For many folks, Medicare supplement insurance is a must. Also referred to as Medigap insurance, there are several Medicare supplement insurance options available to you. But whether you go with an original Medicare plan or choose to work with a supplement insurance company in addition to your base policy, there are certain mistakes you need to avoid making. Here are just three of them:

  1. Not understanding the differences between plans

    If you're new to Medicare, grasping the differences between certain types of plans can be a challenge. But original Medicare is quite a bit different from a Medicare Advantage plan. With an original Medicare plan, you'll be signing up for a fee-for-service type of policy. Some seniors will cover the gaps in this type of plan with a Medicare Advantage or Medicare supplement insurance plan. Original Medicare plans will allow you to visit any doctor who takes this type of insurance, but a Medicare Advantage plan will typically let you visit only a certain network of doctors. The Medicare website is a very helpful source in dissecting the differences between the plans available to you.

  2. Picking a random plan out of frustration

    Granted, picking a medical insurance plan can be overwhelming. But the last thing you want to do is choose a plan at random just to get the process over with. Make sure you give yourself enough time to really compare plans and choose one that makes the most sense for your needs. If you're too hasty in choosing a plan (or choose one just based on cost), you'll likely end up paying more and won't have the coverage you really need. To reduce stress, start the process early and ask for assistance if you need it.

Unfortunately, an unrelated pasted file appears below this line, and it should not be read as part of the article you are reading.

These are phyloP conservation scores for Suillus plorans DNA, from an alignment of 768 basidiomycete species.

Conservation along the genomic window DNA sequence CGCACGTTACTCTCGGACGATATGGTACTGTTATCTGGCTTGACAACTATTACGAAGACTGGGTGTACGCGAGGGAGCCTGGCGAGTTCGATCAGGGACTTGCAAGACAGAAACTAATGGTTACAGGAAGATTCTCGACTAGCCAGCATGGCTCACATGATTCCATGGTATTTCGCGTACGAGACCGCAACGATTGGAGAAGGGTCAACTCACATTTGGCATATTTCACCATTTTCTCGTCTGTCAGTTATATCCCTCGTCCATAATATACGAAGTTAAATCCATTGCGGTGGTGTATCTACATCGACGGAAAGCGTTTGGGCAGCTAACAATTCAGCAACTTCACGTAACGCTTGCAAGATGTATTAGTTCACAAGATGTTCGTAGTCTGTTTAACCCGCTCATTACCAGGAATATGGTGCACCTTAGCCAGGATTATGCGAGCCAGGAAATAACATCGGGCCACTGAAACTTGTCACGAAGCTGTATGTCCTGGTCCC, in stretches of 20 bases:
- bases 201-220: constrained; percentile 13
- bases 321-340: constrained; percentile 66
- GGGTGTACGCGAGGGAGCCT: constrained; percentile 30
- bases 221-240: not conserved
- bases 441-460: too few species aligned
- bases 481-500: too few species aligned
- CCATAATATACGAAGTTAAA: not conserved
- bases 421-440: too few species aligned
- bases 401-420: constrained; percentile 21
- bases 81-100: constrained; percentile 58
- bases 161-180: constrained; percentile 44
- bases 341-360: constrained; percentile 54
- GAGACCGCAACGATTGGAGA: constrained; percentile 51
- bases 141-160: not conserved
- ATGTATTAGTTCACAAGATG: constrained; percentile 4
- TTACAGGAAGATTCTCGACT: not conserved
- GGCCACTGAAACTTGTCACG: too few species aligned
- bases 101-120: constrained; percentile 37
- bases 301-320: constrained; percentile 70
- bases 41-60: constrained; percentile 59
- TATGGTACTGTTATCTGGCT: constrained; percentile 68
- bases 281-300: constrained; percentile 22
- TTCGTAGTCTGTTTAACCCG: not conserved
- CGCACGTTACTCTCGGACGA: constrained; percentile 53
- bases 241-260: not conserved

3. Assuming you're covered

    Medicare plans may cover a lot of services, but they may not cover exactly what your specific circumstances require. The majority of original Medicare plans won't cover dental or vision, and long-term care and assisted living expenses aren't usually covered either. To fill in the gaps, most people find it worthwhile to get a Medicare supplement insurance plan, which can be particularly helpful for copayments and deductibles. Be sure to do your research and know exactly what your plan covers (and what it doesn't). Otherwise, you may be stuck with medical bills that are higher than they need to be.

If you're a senior or soon-to-be senior in need of supplemental Medicare insurance plans, Bankers Fidelity is here to help. We can help you choose a supplement plan that works for your financial and wellness needs. For more information, contact us today.



Grandparents.com, via Huffington Post

4 Simple Ways to Manage Your Health Care Expenses
4 Simple Ways to Manage Your Health Care Expenses

Even if you live an extremely healthy lifestyle, you may still have to visit the doctor once or twice a year. Most people seek medical help more frequently than that, though, and those costs can add up quickly. According to The Commonwealth Fund, about one in five Americans paid out-of-pocket health care expenses upwards of $2,000 in 2014. That is money that, with the right health insurance and a few smart strategies, you shouldn’t have to pay.

Four Tips for Managing Health Care Expenses

1) Select the right health insurance policy for your needs